Here are three tips he had for educators about Creativity:

Challenge students to re-think the problem

Dr. Firestien explains that as educators we should encourage students to “challenge the initial definition of the problem given. What we think is the problem often isn’t.” How often do students get “stuck” when they are really focusing on the wrong component of an issue? I suggested error analysis as a beginning point, like this example from Dominique Castano-Polfleit’s “Error Analysis Gallery Walk”, and Dr. Firestien agreed that would be a good place for teachers to start in helping students learn to think differently about the nature of problem-solving.

Watch how we use language

As an English teacher and unabashed “self-help junkie,” I know the power of our words. Firestien explained, “The language we use to describe a problem, the very 1st statement we have about it, can block the brain from working on solutions. When a client says, ‘We don’t have any money’ instead of ‘In what ways can we fundraise or cut costs’ it limits their ability to creative problem solve.” Our job as educators preparing our students for the “gig economy” where the implications are still being sorted out, is to position our students as critical thinkers who are simultaneously creative problem-solvers. How can we do that? Divergent thinking.

Teach students how to think divergently

Simply put, quickly come up with lots and lots of solutions. Dr. Firestien emphasizes that divergent thinking  “is the thinking skill behind the popular technique known as brainstorming. You need to follow some guidelines. First, no judgement on the ideas. Second, strive for quantity (the more ideas you have to choose from the greater the chances we have of getting a great idea). This means that we should seek wild and unusual ideas because the history of creativity is really making connections where others don’t see connections. Oftentimes, the more radical the connection, the more dramatic the breakthrough. Finally, combine and build on other ideas.”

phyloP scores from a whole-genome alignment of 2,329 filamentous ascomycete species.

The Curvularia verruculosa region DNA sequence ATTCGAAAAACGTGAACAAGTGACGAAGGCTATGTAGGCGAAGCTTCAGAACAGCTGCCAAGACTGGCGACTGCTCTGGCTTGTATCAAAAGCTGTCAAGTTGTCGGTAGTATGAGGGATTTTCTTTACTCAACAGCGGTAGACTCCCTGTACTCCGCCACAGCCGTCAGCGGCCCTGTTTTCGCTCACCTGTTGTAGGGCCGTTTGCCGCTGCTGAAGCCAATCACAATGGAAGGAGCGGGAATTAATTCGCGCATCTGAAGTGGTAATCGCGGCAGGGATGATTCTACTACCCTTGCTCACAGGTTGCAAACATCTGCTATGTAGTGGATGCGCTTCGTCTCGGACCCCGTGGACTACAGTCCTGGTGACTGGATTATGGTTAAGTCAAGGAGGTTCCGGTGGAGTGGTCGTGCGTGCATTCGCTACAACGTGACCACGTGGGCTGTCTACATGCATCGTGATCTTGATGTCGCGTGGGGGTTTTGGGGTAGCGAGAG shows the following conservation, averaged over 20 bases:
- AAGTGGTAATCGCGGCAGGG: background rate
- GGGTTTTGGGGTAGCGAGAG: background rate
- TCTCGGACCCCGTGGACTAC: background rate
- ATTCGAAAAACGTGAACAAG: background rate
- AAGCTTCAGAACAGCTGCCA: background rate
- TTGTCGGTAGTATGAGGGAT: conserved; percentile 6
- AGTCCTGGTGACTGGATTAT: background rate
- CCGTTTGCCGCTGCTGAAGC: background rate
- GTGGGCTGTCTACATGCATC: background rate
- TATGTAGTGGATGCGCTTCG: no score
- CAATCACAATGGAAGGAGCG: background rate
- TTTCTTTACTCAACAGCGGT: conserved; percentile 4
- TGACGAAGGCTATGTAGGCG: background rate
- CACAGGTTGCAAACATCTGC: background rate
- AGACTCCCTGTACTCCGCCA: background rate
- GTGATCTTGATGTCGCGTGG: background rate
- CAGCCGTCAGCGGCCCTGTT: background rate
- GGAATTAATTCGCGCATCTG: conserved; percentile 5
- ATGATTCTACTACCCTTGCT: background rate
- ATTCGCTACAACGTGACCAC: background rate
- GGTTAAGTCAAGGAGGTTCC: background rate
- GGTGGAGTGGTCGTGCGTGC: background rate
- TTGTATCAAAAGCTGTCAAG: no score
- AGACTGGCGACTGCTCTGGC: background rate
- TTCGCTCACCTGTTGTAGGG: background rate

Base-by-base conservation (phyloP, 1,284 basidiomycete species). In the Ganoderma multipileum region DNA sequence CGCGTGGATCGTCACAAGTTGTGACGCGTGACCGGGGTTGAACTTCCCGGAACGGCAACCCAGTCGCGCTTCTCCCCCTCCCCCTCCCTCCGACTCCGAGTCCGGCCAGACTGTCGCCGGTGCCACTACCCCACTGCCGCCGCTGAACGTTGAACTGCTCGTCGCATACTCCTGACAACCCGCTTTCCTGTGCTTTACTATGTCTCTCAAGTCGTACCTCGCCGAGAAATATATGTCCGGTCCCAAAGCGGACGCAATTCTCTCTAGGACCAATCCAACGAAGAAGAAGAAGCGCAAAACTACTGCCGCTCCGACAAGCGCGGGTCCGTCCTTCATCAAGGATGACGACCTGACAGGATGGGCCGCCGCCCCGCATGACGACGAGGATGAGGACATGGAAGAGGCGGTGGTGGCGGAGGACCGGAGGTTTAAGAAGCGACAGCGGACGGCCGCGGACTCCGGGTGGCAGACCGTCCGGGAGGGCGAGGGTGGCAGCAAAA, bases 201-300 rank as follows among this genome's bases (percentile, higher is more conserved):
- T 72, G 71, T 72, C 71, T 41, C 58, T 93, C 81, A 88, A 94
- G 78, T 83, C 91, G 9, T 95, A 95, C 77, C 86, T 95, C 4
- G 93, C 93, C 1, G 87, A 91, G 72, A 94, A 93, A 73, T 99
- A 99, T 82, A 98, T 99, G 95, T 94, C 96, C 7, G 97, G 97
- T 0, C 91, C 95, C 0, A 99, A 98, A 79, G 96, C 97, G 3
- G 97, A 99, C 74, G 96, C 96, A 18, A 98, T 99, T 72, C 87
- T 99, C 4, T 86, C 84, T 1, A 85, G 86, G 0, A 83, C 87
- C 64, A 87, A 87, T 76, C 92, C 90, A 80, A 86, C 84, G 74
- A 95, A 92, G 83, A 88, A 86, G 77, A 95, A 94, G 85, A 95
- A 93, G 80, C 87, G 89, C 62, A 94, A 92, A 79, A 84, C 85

I noticed right away that his explanation of divergent thinking contained all of the P21 elements–collaboration, communication, critical thinking, and creativity. Though equally important, I couldn’t help but think that in education the first three are viewed as the glue for our students’ future, and creativity as the glitter. We all know people who don’t allow glitter in their classrooms because it is messy and basically contagious as it clings to everything in sight. Good teaching and active learning is like that too though–messy and contagious–right? I encourage you to value Creativity in the same way you do the first three C’s, and pretty soon we’ll all be the better for it. It just works that way with glitter.

Amber Chandler

Amber Chandler is a National Board Certified ELA teacher and author of The Flexible ELA Classroom: Differentiation Tools for 4-8 due out in September. She is an America Achieves Lead Fellow in the Coaching Op-Eds and Blogging role. Amber is a Content Partner with and provides Professional Development through her webinars for the site. She is a regular contributor to,, and AMLE magazine. Amber's expertise is in Project Based Learning and Differentiation. She is a Candidate Support Provider and looks forward to working with National Board Candidates. Follow her on Twitter @MsAmberChandler, and visit her website for teacher collaboration, resources, and her latest blogs.